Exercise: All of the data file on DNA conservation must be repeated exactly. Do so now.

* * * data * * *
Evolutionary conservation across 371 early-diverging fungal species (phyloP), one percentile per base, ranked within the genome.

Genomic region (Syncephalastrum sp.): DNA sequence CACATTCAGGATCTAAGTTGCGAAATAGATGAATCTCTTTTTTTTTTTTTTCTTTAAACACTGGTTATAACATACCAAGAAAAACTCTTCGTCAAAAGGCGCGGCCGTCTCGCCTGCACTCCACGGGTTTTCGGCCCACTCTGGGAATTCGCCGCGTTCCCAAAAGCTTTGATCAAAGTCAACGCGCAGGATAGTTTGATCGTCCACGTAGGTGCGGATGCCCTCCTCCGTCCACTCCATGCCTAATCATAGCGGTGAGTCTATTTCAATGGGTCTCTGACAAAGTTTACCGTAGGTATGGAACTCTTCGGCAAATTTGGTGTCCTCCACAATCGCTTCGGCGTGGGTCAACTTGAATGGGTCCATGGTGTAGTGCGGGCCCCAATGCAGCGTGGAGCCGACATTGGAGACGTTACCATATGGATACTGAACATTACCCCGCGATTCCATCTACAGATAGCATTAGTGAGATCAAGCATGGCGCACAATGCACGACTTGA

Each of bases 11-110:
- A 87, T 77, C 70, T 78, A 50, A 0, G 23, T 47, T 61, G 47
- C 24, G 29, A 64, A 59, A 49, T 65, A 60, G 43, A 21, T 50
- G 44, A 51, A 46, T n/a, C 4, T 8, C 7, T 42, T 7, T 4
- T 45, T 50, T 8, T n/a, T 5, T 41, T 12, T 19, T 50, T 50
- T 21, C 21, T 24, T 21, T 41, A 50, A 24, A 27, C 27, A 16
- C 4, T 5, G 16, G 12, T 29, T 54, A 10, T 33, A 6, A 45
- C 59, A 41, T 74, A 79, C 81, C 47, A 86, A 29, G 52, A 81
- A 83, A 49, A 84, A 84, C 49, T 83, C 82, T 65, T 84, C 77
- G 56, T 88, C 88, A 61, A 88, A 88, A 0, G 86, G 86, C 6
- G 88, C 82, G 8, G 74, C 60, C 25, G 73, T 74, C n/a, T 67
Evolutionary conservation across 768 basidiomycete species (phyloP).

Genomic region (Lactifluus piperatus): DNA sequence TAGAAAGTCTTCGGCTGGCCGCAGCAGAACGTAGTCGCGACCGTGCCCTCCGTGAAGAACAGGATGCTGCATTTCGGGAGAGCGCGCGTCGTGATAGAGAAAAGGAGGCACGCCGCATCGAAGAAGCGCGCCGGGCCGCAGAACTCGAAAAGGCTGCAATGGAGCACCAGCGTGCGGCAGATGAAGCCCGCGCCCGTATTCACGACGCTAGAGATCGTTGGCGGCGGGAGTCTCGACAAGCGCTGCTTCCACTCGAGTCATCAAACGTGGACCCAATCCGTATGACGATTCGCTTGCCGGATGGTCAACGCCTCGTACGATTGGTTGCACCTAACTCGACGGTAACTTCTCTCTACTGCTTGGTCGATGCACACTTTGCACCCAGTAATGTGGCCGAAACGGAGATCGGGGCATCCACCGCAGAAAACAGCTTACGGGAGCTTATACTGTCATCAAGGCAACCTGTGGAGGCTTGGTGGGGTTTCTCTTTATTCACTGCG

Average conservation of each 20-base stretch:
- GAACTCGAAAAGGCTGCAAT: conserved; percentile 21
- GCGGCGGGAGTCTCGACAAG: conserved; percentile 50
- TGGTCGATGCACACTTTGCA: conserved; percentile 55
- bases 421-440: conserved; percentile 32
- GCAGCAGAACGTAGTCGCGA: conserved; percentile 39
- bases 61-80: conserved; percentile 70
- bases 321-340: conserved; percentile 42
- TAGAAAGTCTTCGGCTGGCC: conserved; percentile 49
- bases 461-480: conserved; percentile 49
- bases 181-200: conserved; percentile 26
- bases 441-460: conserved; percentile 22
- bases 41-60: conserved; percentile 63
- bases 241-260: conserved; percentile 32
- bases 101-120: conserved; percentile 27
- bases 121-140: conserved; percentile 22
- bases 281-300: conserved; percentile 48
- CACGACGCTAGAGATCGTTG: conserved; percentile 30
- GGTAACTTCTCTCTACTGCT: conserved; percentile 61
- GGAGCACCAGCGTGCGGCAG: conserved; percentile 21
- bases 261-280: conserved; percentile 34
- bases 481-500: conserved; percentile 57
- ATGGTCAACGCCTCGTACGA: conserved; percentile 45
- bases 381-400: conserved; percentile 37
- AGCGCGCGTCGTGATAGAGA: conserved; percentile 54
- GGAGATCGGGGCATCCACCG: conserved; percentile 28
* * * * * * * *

Evolutionary conservation across 371 early-diverging fungal species (phyloP), one percentile per base, ranked within the genome.

Genomic region (Syncephalastrum sp.): DNA sequence CACATTCAGGATCTAAGTTGCGAAATAGATGAATCTCTTTTTTTTTTTTTTCTTTAAACACTGGTTATAACATACCAAGAAAAACTCTTCGTCAAAAGGCGCGGCCGTCTCGCCTGCACTCCACGGGTTTTCGGCCCACTCTGGGAATTCGCCGCGTTCCCAAAAGCTTTGATCAAAGTCAACGCGCAGGATAGTTTGATCGTCCACGTAGGTGCGGATGCCCTCCTCCGTCCACTCCATGCCTAATCATAGCGGTGAGTCTATTTCAATGGGTCTCTGACAAAGTTTACCGTAGGTATGGAACTCTTCGGCAAATTTGGTGTCCTCCACAATCGCTTCGGCGTGGGTCAACTTGAATGGGTCCATGGTGTAGTGCGGGCCCCAATGCAGCGTGGAGCCGACATTGGAGACGTTACCATATGGATACTGAACATTACCCCGCGATTCCATCTACAGATAGCATTAGTGAGATCAAGCATGGCGCACAATGCACGACTTGA

Each of bases 11-110:
- A 87, T 77, C 70, T 78, A 50, A 0, G 23, T 47, T 61, G 47
- C 24, G 29, A 64, A 59, A 49, T 65, A 60, G 43, A 21, T 50
- G 44, A 51, A 46, T n/a, C 4, T 8, C 7, T 42, T 7, T 4
- T 45, T 50, T 8, T n/a, T 5, T 41, T 12, T 19, T 50, T 50
- T 21, C 21, T 24, T 21, T 41, A 50, A 24, A 27, C 27, A 16
- C 4, T 5, G 16, G 12, T 29, T 54, A 10, T 33, A 6, A 45
- C 59, A 41, T 74, A 79, C 81, C 47, A 86, A 29, G 52, A 81
- A 83, A 49, A 84, A 84, C 49, T 83, C 82, T 65, T 84, C 77
- G 56, T 88, C 88, A 61, A 88, A 88, A 0, G 86, G 86, C 6
- G 88, C 82, G 8, G 74, C 60, C 25, G 73, T 74, C n/a, T 67
Evolutionary conservation across 768 basidiomycete species (phyloP).

Genomic region (Lactifluus piperatus): DNA sequence TAGAAAGTCTTCGGCTGGCCGCAGCAGAACGTAGTCGCGACCGTGCCCTCCGTGAAGAACAGGATGCTGCATTTCGGGAGAGCGCGCGTCGTGATAGAGAAAAGGAGGCACGCCGCATCGAAGAAGCGCGCCGGGCCGCAGAACTCGAAAAGGCTGCAATGGAGCACCAGCGTGCGGCAGATGAAGCCCGCGCCCGTATTCACGACGCTAGAGATCGTTGGCGGCGGGAGTCTCGACAAGCGCTGCTTCCACTCGAGTCATCAAACGTGGACCCAATCCGTATGACGATTCGCTTGCCGGATGGTCAACGCCTCGTACGATTGGTTGCACCTAACTCGACGGTAACTTCTCTCTACTGCTTGGTCGATGCACACTTTGCACCCAGTAATGTGGCCGAAACGGAGATCGGGGCATCCACCGCAGAAAACAGCTTACGGGAGCTTATACTGTCATCAAGGCAACCTGTGGAGGCTTGGTGGGGTTTCTCTTTATTCACTGCG

Average conservation of each 20-base stretch:
- GAACTCGAAAAGGCTGCAAT: conserved; percentile 21
- GCGGCGGGAGTCTCGACAAG: conserved; percentile 50
- TGGTCGATGCACACTTTGCA: conserved; percentile 55
- bases 421-440: conserved; percentile 32
- GCAGCAGAACGTAGTCGCGA: conserved; percentile 39
- bases 61-80: conserved; percentile 70
- bases 321-340: conserved; percentile 42
- TAGAAAGTCTTCGGCTGGCC: conserved; percentile 49
- bases 461-480: conserved; percentile 49
- bases 181-200: conserved; percentile 26
- bases 441-460: conserved; percentile 22
- bases 41-60: conserved; percentile 63
- bases 241-260: conserved; percentile 32
- bases 101-120: conserved; percentile 27
- bases 121-140: conserved; percentile 22
- bases 281-300: conserved; percentile 48
- CACGACGCTAGAGATCGTTG: conserved; percentile 30
- GGTAACTTCTCTCTACTGCT: conserved; percentile 61
- GGAGCACCAGCGTGCGGCAG: conserved; percentile 21
- bases 261-280: conserved; percentile 34
- bases 481-500: conserved; percentile 57
- ATGGTCAACGCCTCGTACGA: conserved; percentile 45
- bases 381-400: conserved; percentile 37
- AGCGCGCGTCGTGATAGAGA: conserved; percentile 54
- GGAGATCGGGGCATCCACCG: conserved; percentile 28